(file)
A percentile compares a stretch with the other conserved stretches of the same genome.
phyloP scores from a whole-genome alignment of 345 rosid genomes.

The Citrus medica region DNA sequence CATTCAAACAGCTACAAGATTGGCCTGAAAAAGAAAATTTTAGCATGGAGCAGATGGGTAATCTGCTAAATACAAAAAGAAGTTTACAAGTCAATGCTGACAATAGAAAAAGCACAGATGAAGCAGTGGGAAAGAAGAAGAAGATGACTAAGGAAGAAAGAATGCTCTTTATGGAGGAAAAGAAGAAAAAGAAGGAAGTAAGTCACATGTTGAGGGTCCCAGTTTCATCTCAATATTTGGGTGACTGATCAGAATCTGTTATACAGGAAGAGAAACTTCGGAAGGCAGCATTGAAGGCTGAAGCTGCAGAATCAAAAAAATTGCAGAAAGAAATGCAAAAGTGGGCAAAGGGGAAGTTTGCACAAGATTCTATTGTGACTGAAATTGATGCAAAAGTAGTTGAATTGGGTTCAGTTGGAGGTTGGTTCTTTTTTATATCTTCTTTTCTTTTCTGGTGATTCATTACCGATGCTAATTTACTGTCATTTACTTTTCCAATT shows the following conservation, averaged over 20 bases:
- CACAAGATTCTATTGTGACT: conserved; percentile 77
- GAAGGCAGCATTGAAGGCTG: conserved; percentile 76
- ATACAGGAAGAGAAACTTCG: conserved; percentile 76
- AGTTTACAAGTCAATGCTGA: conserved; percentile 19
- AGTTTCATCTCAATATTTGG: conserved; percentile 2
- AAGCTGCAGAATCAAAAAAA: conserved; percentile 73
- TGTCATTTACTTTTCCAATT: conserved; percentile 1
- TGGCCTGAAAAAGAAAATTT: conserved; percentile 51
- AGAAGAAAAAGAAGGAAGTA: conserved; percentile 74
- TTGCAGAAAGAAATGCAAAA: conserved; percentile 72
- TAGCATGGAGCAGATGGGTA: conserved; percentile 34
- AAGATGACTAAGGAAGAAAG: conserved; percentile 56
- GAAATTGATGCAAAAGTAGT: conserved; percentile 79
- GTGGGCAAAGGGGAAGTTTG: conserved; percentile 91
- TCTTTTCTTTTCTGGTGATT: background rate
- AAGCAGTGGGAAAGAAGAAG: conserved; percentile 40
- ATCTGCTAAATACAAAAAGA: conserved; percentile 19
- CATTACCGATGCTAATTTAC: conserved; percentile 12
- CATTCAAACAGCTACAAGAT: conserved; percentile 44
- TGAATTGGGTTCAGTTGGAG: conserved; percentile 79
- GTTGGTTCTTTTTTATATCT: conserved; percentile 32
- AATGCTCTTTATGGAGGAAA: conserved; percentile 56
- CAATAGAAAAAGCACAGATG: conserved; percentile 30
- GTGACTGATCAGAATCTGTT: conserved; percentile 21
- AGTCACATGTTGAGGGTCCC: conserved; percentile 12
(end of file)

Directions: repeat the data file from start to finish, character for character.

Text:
A percentile compares a stretch with the other conserved stretches of the same genome.
phyloP scores from a whole-genome alignment of 345 rosid genomes.

The Citrus medica region DNA sequence CATTCAAACAGCTACAAGATTGGCCTGAAAAAGAAAATTTTAGCATGGAGCAGATGGGTAATCTGCTAAATACAAAAAGAAGTTTACAAGTCAATGCTGACAATAGAAAAAGCACAGATGAAGCAGTGGGAAAGAAGAAGAAGATGACTAAGGAAGAAAGAATGCTCTTTATGGAGGAAAAGAAGAAAAAGAAGGAAGTAAGTCACATGTTGAGGGTCCCAGTTTCATCTCAATATTTGGGTGACTGATCAGAATCTGTTATACAGGAAGAGAAACTTCGGAAGGCAGCATTGAAGGCTGAAGCTGCAGAATCAAAAAAATTGCAGAAAGAAATGCAAAAGTGGGCAAAGGGGAAGTTTGCACAAGATTCTATTGTGACTGAAATTGATGCAAAAGTAGTTGAATTGGGTTCAGTTGGAGGTTGGTTCTTTTTTATATCTTCTTTTCTTTTCTGGTGATTCATTACCGATGCTAATTTACTGTCATTTACTTTTCCAATT shows the following conservation, averaged over 20 bases:
- CACAAGATTCTATTGTGACT: conserved; percentile 77
- GAAGGCAGCATTGAAGGCTG: conserved; percentile 76
- ATACAGGAAGAGAAACTTCG: conserved; percentile 76
- AGTTTACAAGTCAATGCTGA: conserved; percentile 19
- AGTTTCATCTCAATATTTGG: conserved; percentile 2
- AAGCTGCAGAATCAAAAAAA: conserved; percentile 73
- TGTCATTTACTTTTCCAATT: conserved; percentile 1
- TGGCCTGAAAAAGAAAATTT: conserved; percentile 51
- AGAAGAAAAAGAAGGAAGTA: conserved; percentile 74
- TTGCAGAAAGAAATGCAAAA: conserved; percentile 72
- TAGCATGGAGCAGATGGGTA: conserved; percentile 34
- AAGATGACTAAGGAAGAAAG: conserved; percentile 56
- GAAATTGATGCAAAAGTAGT: conserved; percentile 79
- GTGGGCAAAGGGGAAGTTTG: conserved; percentile 91
- TCTTTTCTTTTCTGGTGATT: background rate
- AAGCAGTGGGAAAGAAGAAG: conserved; percentile 40
- ATCTGCTAAATACAAAAAGA: conserved; percentile 19
- CATTACCGATGCTAATTTAC: conserved; percentile 12
- CATTCAAACAGCTACAAGAT: conserved; percentile 44
- TGAATTGGGTTCAGTTGGAG: conserved; percentile 79
- GTTGGTTCTTTTTTATATCT: conserved; percentile 32
- AATGCTCTTTATGGAGGAAA: conserved; percentile 56
- CAATAGAAAAAGCACAGATG: conserved; percentile 30
- GTGACTGATCAGAATCTGTT: conserved; percentile 21
- AGTCACATGTTGAGGGTCCC: conserved; percentile 12